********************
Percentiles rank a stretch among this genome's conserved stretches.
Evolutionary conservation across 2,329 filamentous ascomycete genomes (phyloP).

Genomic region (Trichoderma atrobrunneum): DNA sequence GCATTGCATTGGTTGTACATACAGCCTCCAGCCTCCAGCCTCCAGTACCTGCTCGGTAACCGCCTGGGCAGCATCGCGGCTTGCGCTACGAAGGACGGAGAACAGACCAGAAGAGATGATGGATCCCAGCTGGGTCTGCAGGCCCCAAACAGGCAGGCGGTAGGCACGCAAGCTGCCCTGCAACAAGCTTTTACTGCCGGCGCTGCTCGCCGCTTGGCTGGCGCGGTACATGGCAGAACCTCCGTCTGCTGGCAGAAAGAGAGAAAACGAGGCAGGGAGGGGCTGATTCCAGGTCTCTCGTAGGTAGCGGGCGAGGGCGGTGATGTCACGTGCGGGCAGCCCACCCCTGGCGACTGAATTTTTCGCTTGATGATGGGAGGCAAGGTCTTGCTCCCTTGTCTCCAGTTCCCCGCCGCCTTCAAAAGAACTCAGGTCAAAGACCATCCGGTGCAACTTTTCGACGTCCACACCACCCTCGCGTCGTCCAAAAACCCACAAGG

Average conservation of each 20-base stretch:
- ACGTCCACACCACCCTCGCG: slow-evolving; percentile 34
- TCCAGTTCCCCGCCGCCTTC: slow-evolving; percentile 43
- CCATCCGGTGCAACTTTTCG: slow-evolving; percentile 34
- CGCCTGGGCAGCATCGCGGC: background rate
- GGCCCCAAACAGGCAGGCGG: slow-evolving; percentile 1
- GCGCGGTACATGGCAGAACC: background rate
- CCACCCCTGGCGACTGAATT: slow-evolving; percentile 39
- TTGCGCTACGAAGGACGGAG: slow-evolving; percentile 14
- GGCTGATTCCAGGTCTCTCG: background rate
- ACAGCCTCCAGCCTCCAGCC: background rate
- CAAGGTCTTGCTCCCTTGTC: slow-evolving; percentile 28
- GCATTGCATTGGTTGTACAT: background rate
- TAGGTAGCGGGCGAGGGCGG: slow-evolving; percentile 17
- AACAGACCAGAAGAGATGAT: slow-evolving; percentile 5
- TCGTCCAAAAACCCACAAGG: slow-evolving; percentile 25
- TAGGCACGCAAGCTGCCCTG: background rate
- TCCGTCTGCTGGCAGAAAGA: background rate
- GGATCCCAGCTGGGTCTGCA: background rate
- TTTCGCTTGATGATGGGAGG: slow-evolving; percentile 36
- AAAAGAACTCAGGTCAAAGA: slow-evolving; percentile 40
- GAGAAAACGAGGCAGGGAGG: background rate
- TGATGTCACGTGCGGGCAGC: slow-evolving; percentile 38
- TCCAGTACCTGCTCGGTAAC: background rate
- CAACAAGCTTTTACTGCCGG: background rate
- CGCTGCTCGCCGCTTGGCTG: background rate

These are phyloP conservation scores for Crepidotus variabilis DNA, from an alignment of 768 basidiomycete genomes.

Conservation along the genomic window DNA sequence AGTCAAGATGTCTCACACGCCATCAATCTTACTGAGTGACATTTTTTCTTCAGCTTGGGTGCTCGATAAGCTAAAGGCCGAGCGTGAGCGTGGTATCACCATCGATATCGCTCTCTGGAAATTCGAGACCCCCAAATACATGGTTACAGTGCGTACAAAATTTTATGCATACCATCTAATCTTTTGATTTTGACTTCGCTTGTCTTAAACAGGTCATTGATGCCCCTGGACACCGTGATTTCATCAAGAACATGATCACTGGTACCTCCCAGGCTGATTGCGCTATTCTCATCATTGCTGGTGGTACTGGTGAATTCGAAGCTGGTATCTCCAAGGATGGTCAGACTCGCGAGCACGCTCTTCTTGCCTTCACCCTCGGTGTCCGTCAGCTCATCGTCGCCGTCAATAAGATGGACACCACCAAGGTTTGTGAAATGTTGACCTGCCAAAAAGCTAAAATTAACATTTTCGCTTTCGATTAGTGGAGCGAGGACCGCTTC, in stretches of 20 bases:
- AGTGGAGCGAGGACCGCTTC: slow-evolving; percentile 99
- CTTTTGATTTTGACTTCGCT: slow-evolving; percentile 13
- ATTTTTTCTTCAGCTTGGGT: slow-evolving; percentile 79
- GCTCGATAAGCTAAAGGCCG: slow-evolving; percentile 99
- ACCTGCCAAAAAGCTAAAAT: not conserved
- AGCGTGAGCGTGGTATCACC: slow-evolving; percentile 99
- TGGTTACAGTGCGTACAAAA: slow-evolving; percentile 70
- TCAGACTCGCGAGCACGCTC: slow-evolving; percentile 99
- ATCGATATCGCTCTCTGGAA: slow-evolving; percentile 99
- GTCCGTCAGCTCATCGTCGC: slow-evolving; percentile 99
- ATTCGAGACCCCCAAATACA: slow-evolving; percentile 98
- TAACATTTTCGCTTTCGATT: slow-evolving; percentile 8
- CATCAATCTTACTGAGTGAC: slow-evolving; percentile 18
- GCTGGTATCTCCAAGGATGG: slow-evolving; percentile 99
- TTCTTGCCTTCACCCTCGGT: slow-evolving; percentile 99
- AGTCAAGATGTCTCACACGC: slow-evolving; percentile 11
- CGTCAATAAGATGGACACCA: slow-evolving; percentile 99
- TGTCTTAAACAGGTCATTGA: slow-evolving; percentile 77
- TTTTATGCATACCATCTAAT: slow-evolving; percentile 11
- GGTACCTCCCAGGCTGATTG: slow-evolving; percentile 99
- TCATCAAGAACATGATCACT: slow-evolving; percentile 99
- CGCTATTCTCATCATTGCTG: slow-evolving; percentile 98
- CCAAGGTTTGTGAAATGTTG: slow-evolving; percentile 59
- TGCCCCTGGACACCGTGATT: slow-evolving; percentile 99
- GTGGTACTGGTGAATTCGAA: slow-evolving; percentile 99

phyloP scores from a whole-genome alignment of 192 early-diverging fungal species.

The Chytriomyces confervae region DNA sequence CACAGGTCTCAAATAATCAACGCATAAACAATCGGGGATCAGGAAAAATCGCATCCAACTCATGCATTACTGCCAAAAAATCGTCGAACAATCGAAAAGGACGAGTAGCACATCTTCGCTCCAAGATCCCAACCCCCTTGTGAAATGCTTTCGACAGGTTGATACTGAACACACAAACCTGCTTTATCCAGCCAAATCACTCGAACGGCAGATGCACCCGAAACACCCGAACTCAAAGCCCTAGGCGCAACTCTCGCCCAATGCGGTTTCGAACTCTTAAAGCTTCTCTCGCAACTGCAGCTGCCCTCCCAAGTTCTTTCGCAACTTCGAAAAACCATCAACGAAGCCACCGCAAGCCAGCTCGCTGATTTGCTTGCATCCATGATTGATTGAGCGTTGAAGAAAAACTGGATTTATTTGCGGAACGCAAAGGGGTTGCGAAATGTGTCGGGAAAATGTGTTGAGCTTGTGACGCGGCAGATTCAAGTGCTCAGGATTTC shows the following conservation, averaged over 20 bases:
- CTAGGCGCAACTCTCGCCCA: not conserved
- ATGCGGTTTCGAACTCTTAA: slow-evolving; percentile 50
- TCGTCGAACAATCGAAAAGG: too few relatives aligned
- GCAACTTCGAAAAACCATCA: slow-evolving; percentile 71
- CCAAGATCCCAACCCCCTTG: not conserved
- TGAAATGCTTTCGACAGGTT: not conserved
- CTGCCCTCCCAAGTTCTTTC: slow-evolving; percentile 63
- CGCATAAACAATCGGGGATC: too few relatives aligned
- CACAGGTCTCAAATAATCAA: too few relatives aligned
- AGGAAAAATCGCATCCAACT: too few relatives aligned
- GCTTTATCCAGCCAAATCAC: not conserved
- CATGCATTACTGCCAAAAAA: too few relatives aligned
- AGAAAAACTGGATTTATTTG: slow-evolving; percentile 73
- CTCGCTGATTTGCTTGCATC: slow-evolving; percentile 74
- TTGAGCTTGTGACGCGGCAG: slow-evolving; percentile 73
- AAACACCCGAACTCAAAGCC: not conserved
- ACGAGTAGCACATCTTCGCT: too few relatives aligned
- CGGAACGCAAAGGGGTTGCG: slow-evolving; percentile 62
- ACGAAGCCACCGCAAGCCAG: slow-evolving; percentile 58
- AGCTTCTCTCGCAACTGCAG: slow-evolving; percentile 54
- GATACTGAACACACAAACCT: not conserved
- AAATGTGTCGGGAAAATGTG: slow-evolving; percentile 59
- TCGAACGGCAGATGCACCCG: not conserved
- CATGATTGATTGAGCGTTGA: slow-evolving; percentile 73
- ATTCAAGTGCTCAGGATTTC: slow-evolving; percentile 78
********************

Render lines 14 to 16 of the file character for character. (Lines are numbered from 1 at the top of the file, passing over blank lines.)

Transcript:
- ACAGCCTCCAGCCTCCAGCC: background rate
- CAAGGTCTTGCTCCCTTGTC: slow-evolving; percentile 28
- GCATTGCATTGGTTGTACAT: background rate